She keeps her secret for nearly her entire life, only revealing it to her daughter 50 years later.  Her daughter happens upon Martin Sixsmith, who thinks he might use the story to get back into journalism. The unlikely duo begin an investigation to find Anthony, to meet him if possible.

I won’t give anything else away. Here’s the trailer:

Steve Coogan does a great job being simultaneously an understandable, if grumpy figure, and also being somewhat rude, selfish, and lacking in compassion.  As a bit of a misanthrope atheist myself, I can be pretty empathetic about that.

Judi Dench, though!  Amazing.  Look, Judi Dench is a dame, an incredibly accomplished actress, and a very imposing figure. I saw video of her as Lady Macbeth (Ian McKellen was Macbeth), and she was terrifying. Daunting, physically.  And we’ve seen her play Queen Elizabeth I, and be just as empowered, just as daunting.  And M in the Bond movies is not exactly Blanche Dubois.  They’re all very powerful, independent, strong women.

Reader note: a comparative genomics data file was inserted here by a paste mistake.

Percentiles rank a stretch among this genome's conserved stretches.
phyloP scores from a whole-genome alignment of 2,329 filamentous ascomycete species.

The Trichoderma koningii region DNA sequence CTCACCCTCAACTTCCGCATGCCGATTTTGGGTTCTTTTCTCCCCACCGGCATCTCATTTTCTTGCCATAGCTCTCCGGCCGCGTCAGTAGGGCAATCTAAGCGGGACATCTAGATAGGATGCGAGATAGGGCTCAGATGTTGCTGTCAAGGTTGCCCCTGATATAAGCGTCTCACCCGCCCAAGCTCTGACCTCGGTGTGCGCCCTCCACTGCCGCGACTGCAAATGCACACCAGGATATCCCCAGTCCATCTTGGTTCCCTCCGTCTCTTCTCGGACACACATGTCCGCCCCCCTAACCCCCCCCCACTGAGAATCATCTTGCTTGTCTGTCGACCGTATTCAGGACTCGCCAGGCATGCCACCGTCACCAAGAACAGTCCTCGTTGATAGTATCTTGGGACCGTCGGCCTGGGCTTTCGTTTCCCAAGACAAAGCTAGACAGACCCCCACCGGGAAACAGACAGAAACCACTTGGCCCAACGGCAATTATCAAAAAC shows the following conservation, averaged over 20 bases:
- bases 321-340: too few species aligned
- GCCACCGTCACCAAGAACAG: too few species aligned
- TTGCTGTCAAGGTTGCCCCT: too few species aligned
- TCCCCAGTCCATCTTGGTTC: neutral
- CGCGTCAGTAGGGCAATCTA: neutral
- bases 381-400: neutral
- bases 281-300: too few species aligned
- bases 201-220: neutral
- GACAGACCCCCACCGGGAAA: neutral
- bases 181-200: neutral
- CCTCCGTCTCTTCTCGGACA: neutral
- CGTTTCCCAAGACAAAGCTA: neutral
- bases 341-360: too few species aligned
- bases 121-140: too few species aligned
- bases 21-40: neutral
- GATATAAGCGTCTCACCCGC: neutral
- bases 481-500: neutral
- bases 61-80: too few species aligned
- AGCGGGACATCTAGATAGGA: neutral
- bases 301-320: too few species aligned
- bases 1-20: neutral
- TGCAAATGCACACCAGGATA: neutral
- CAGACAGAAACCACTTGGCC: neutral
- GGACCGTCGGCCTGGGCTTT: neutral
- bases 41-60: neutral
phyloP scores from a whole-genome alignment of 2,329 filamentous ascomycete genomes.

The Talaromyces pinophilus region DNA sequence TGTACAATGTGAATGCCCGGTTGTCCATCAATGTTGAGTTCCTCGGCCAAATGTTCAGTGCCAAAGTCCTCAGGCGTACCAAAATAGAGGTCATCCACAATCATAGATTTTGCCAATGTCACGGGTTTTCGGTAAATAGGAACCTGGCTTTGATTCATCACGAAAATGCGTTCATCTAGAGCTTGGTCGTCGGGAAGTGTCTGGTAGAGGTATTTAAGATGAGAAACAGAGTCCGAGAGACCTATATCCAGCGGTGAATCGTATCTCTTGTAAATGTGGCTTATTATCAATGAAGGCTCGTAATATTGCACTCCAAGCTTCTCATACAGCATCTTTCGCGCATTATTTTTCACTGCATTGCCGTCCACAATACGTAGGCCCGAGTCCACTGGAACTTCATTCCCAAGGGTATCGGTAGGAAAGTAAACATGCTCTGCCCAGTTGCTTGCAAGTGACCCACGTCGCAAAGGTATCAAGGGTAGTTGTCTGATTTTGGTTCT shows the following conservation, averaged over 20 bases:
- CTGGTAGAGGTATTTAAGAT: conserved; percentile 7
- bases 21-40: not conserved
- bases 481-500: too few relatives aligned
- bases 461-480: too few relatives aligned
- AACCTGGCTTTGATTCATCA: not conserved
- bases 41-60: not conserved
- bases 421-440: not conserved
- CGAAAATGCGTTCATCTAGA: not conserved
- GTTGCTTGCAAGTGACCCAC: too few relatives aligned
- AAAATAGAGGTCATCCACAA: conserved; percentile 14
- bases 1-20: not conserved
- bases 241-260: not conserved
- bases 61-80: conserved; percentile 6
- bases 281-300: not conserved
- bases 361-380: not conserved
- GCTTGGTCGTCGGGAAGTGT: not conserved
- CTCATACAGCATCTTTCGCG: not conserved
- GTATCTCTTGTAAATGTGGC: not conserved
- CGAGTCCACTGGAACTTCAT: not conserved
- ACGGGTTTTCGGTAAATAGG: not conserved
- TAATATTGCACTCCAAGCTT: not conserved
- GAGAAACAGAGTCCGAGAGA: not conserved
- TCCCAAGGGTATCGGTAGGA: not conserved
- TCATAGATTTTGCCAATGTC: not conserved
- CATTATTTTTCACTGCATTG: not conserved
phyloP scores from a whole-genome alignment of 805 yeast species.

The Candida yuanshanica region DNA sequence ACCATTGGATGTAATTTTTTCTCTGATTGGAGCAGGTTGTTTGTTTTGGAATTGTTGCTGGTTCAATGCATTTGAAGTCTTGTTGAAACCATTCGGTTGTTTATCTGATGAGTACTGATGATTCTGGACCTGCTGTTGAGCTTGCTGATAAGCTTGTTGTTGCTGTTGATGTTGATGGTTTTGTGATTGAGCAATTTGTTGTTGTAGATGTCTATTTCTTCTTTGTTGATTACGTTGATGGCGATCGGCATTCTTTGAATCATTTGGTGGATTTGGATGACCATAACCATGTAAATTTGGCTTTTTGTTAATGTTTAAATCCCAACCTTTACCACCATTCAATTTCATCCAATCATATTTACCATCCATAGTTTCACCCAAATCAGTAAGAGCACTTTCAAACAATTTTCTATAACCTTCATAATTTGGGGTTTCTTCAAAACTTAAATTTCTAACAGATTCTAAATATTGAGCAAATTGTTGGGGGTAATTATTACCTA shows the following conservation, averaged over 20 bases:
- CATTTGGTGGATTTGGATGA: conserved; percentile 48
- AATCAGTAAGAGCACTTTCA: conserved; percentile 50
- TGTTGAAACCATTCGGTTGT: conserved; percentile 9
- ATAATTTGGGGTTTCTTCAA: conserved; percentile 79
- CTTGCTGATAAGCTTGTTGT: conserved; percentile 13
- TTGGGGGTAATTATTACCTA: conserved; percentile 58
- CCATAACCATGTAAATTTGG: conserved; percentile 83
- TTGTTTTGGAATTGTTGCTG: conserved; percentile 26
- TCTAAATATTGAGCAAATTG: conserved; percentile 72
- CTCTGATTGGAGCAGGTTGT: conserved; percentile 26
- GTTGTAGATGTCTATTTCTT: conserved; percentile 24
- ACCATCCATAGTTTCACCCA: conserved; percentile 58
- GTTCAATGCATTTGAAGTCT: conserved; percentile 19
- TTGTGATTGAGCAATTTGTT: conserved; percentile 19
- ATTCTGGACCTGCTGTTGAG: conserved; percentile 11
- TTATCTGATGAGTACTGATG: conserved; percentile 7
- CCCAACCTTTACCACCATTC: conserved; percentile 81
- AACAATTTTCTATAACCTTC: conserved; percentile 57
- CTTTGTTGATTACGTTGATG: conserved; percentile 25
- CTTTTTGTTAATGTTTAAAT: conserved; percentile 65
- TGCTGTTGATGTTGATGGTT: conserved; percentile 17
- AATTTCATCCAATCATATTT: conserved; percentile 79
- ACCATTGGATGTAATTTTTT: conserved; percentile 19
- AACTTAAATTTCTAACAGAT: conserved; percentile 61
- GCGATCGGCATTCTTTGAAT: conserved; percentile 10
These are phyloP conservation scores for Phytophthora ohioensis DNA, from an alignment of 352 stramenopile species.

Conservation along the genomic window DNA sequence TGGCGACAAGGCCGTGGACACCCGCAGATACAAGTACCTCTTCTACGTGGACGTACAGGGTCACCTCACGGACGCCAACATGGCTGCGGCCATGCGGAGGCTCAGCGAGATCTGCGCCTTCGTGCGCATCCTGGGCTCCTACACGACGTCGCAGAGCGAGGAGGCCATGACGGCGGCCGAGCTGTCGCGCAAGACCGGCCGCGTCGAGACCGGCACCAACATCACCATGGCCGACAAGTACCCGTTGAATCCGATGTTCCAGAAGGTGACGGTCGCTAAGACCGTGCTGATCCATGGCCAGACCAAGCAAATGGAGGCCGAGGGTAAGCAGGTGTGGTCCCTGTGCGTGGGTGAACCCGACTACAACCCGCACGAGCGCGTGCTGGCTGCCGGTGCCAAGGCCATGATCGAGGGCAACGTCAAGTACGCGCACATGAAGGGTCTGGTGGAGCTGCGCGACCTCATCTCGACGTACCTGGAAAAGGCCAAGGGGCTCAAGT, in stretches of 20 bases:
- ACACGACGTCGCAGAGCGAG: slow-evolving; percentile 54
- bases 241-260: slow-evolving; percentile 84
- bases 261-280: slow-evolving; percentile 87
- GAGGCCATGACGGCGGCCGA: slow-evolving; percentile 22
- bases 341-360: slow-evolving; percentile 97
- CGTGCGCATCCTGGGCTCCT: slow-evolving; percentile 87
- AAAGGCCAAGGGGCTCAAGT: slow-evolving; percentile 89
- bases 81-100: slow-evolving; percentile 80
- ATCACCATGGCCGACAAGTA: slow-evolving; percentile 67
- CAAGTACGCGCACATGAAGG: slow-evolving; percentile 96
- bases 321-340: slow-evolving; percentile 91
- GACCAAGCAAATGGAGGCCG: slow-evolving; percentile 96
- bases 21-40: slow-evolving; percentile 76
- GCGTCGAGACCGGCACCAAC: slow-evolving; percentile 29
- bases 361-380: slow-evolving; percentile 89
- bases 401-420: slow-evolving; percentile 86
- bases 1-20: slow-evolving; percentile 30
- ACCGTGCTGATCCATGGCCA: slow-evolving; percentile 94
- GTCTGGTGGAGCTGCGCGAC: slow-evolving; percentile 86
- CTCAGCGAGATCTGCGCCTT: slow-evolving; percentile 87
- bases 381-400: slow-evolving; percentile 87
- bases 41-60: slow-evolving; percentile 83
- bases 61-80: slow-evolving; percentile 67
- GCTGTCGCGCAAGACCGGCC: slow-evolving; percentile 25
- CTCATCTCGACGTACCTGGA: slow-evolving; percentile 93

Philomena Lee is a very strong woman, a very brave woman.  But she’s not intimidating.  Not the way Judi Dench plays her.  She’s strong, but she’s soft and simple.  Not simple meaning stupid, simple meaning…uncomplicated by all the bullshit most of us spend our time on.  Able to enjoy simple pleasures, able to be pleasantly surprised by the endings of thoroughly repetitive romance novels. Someone who takes pleasure in conversation, in new experiences.  She’s compassionate, open-minded, and has a lot more wisdom than Steve Coogan’s character. And Judi Dench plays on that perfectly.  When Philomena Lee works up her strength to make something happen, she does it.  You can see frailty and age in her movements and her face, but you also see a complete resolution and an obstinate nature.  She, an elderly Irish woman, holds her own against Sixsmith, a published journalist, ex-civil servant, a loud, opinionated man.  She is, actually, a really great character.  Perfectly played by Judi Dench.